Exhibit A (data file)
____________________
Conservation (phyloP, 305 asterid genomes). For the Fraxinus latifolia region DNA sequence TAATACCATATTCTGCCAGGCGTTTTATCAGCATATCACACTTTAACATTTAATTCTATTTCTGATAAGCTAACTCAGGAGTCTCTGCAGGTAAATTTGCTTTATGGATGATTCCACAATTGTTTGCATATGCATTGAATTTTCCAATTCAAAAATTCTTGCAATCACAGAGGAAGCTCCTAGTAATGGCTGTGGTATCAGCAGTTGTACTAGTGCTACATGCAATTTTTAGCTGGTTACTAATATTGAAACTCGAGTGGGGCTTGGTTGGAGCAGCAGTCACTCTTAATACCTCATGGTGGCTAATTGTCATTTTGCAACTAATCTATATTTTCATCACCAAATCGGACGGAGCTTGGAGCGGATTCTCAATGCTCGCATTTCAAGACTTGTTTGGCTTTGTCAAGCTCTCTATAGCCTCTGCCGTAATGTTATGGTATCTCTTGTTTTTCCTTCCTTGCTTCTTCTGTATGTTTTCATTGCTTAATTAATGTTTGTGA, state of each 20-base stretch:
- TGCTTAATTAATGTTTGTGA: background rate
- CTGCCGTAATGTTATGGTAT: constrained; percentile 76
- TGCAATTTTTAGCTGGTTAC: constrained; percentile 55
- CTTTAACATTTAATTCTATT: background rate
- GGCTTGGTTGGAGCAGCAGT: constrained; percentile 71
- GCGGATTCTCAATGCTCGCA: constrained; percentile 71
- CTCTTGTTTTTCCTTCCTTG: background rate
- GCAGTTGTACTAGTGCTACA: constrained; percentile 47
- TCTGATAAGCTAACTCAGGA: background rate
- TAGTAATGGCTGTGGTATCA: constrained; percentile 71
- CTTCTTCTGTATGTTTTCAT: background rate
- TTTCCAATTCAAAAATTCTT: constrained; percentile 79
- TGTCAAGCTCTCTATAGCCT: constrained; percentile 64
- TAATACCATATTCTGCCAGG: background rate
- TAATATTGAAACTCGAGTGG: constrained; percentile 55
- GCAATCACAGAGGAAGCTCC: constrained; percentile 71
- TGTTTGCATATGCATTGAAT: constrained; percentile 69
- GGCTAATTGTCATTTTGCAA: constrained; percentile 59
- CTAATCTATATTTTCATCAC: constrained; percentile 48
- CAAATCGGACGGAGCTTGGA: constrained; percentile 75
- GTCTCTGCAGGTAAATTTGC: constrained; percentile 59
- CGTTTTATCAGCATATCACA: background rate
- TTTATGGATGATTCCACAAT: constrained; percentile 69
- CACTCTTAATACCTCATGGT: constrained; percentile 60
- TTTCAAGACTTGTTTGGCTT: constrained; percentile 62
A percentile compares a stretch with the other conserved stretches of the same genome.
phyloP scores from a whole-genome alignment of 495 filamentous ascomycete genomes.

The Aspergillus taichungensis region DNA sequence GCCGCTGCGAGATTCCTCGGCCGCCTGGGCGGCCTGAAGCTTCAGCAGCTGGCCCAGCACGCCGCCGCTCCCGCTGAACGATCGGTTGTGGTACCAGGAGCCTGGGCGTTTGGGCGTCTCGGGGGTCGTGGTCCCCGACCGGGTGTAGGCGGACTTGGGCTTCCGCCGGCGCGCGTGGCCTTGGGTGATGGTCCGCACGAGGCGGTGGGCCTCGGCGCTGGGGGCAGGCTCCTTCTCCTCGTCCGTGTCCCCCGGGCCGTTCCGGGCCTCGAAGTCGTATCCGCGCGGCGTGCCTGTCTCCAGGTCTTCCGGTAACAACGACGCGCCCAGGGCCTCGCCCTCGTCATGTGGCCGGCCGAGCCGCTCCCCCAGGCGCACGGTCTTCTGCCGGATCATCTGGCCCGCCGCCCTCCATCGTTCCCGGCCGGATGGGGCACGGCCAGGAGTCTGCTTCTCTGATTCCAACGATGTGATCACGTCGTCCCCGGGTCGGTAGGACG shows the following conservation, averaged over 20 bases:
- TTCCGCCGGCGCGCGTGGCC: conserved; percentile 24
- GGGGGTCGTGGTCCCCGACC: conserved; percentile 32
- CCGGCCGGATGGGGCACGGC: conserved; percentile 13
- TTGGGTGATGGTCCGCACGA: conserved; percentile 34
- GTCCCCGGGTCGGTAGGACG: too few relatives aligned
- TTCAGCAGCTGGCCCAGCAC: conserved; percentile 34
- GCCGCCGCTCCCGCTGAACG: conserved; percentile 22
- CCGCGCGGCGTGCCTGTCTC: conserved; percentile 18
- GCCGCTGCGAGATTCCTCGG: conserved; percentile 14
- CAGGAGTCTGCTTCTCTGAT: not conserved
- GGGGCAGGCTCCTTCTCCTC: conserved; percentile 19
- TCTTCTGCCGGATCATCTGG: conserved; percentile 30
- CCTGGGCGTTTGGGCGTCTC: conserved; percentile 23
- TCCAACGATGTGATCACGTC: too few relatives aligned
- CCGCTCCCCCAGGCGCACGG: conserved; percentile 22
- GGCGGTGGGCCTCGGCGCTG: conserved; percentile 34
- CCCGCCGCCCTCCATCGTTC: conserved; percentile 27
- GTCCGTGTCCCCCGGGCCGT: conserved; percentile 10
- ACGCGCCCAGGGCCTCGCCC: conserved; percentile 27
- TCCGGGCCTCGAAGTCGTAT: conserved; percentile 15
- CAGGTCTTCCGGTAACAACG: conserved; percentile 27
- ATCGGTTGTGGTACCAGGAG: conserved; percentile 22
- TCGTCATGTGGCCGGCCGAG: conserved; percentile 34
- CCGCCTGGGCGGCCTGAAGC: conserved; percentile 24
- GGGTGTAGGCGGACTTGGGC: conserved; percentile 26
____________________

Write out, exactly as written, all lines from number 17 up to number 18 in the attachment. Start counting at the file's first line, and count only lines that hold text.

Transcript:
- GCAATCACAGAGGAAGCTCC: constrained; percentile 71
- TGTTTGCATATGCATTGAAT: constrained; percentile 69